Chapter 5 details with U.S. policy to- ward Iran from 1979 to 2001 with an emphasis on how the revolution contributed to the growing influence of neo-orientalism and what Halabi defines as “neo conservativism” in the formation of U.S foreign policy. During this timeframe policy makers in the U.S. sought to promote both capitalism and democracy which they believed would lead to better wealth allocation that, in turn, would lead to more stability. In reality these policies were major factors in the further destabilization of the region and the increased power of dictatorial regimes. One might also argue that in many instances, as in Egypt, capitalism and the controlled limited democracy of the Mubarak regime actually widened the gap between the wealthy and powerful and the poor, disenfranchised which in turn advanced the popularity of various Islamist movements.
Chapter 6 describes the war on terror and subsequent U.S. decisions regarding policies in the region. Although Congress and media pundits were scathing in their criticism of Saudi Arabia after the September 11, 2001 attacks, Halabi over emphasizes the extent of the Bush administration’s pressure on Saudi Arabia to reform its political and social structures.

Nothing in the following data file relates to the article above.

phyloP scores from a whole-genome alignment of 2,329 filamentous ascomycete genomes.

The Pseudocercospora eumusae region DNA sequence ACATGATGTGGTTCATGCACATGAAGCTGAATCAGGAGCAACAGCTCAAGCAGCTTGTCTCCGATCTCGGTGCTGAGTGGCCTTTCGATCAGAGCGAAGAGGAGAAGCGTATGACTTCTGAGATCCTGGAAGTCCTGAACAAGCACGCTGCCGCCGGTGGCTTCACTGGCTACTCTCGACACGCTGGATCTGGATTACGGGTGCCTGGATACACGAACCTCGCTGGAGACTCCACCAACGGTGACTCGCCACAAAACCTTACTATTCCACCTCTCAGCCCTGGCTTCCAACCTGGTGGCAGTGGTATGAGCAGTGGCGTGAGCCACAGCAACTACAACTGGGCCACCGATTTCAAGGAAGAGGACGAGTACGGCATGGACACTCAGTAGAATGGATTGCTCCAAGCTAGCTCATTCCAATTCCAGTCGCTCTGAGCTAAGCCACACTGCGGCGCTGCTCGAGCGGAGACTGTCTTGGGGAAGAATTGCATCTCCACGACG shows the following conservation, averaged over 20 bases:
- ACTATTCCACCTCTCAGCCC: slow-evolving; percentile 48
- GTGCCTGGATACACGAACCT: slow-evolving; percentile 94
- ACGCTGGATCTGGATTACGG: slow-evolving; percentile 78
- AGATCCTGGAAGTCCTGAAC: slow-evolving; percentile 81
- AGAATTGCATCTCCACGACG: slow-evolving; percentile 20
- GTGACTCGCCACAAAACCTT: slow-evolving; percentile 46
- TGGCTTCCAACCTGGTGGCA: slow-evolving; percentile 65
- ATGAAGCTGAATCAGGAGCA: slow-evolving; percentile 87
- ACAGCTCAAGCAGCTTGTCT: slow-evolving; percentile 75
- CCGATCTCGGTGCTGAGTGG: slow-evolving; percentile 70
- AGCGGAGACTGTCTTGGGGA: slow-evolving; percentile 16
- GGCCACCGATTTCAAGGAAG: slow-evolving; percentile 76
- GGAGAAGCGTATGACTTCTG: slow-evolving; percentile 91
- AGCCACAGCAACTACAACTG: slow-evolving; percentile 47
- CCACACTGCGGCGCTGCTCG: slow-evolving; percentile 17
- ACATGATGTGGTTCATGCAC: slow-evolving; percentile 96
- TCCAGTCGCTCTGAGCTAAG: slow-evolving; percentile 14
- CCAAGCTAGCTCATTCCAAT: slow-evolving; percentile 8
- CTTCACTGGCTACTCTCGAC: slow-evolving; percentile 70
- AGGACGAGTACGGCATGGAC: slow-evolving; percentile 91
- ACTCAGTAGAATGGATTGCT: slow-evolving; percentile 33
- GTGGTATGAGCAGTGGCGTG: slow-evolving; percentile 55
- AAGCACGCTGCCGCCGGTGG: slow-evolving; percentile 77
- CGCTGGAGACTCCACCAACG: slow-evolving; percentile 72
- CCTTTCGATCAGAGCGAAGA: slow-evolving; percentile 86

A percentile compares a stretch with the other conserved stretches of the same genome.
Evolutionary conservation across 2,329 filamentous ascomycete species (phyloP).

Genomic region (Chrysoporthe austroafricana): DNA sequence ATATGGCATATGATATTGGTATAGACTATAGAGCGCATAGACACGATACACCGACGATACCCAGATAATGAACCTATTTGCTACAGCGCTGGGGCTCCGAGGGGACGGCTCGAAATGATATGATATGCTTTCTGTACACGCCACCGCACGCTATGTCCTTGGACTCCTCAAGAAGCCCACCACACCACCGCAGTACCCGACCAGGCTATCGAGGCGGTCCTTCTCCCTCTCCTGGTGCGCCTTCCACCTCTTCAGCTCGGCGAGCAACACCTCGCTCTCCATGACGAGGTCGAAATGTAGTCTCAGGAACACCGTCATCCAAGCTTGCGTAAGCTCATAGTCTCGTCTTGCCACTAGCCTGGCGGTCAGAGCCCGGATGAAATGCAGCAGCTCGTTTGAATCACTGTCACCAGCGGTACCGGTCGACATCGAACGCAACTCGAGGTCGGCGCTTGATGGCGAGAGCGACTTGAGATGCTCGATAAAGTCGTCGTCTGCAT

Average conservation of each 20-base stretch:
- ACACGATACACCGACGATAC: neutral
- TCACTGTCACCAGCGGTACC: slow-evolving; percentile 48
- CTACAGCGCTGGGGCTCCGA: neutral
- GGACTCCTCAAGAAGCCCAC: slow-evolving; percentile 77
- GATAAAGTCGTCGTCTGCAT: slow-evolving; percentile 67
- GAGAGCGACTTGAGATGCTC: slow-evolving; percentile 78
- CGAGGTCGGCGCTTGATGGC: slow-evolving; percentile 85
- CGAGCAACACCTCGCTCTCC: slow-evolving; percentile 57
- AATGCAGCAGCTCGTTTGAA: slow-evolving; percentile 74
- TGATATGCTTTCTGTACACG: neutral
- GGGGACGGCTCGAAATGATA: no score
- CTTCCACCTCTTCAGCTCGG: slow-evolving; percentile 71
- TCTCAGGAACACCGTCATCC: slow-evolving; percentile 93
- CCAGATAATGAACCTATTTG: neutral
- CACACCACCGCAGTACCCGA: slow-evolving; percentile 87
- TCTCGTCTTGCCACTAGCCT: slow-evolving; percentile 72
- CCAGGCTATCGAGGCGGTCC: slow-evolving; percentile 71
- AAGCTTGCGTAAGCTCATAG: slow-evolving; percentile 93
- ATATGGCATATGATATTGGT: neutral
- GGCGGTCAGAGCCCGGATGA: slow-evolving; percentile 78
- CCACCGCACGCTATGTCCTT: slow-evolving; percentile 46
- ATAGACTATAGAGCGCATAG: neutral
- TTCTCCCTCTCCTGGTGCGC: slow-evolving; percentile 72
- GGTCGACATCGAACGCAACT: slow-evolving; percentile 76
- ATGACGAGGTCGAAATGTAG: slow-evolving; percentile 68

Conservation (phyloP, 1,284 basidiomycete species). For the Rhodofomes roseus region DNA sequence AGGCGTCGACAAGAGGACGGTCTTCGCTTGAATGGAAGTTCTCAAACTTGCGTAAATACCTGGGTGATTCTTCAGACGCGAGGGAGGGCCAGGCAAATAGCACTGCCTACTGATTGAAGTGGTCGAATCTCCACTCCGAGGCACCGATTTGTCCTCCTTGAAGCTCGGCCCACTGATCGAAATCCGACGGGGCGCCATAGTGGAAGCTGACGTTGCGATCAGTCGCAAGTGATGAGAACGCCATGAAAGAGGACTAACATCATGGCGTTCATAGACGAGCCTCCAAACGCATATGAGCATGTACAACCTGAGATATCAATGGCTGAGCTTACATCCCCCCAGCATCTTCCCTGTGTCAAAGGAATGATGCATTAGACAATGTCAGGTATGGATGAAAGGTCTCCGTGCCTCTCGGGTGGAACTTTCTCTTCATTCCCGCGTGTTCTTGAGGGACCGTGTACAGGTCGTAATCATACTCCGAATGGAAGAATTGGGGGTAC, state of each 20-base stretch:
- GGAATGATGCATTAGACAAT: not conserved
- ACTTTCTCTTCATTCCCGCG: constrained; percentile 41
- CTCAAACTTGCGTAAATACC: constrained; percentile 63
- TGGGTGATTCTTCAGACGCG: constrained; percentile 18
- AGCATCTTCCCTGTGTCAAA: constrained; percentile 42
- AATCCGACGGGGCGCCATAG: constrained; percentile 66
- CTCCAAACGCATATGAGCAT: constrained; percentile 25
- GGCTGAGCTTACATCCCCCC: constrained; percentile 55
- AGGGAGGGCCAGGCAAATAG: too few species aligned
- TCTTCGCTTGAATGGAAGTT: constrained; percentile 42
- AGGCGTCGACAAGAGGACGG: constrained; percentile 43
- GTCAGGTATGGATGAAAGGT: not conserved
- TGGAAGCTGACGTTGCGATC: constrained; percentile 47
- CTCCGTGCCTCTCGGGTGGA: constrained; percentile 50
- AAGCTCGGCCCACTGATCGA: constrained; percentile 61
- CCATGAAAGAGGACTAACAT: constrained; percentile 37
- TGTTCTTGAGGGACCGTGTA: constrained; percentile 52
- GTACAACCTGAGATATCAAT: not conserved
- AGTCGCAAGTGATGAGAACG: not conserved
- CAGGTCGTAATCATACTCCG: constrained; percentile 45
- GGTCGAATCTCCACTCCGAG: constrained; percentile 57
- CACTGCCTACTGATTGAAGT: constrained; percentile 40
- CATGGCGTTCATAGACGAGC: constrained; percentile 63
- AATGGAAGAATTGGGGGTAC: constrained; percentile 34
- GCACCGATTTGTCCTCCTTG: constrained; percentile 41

In the concluding chapters, Halabi stresses that the U.S. has paid a high price both for its support of authoritarian, corrupt regimes (p.102) and the double standard regarding Israel. He also describes in some detail the geopolitical repercussions of the project to democratize Iraq, noting rather blandly that U.S. efforts have been impeded by “clumsiness and sluggishness” (p.123). Others have more accurately attributed the failures of U.S. policies in Iraq to hubris, ineptitude at the highest levels of government and a willful disregard for objective realities on part of key policy makers.
Halabi concludes that Iraq was not the best choice for a ”pilot model for secular democracy” (p.131), but he then makes the rather surprising recommendation that Lebanon could be the best option for the U.S. democratization project. Given the inherent instability of the Lebanese confessional system and its absolute weakness vis-a-vis its Syrian and Israeli neighbors, Lebanon might be one of the least likely candidates for further U.S. involvement. Ironically, had the U.S. really wanted to push for democracy in the region a long term policy to foster civil society in the Occupied Territories might have been one of the more fruitful places in which to begin. However the window of opportunity for such policies has unfortunately long since passed. Halabi does however agree with the Iraq Study Group report that the Arab Israeli conflict needs to be resolved (p. 132).
Halabi’s study is a provocative short summary of U.S. foreign policy over the past fifty plus years; however, his thesis regarding the importance of ideas in determining changes in foreign policy after crises would be more persuasive had primary government documents and material from policy makers been utilized to demonstrate that new ideas actually emerged following specific crises and then that they were actually implemented by the U.S. government.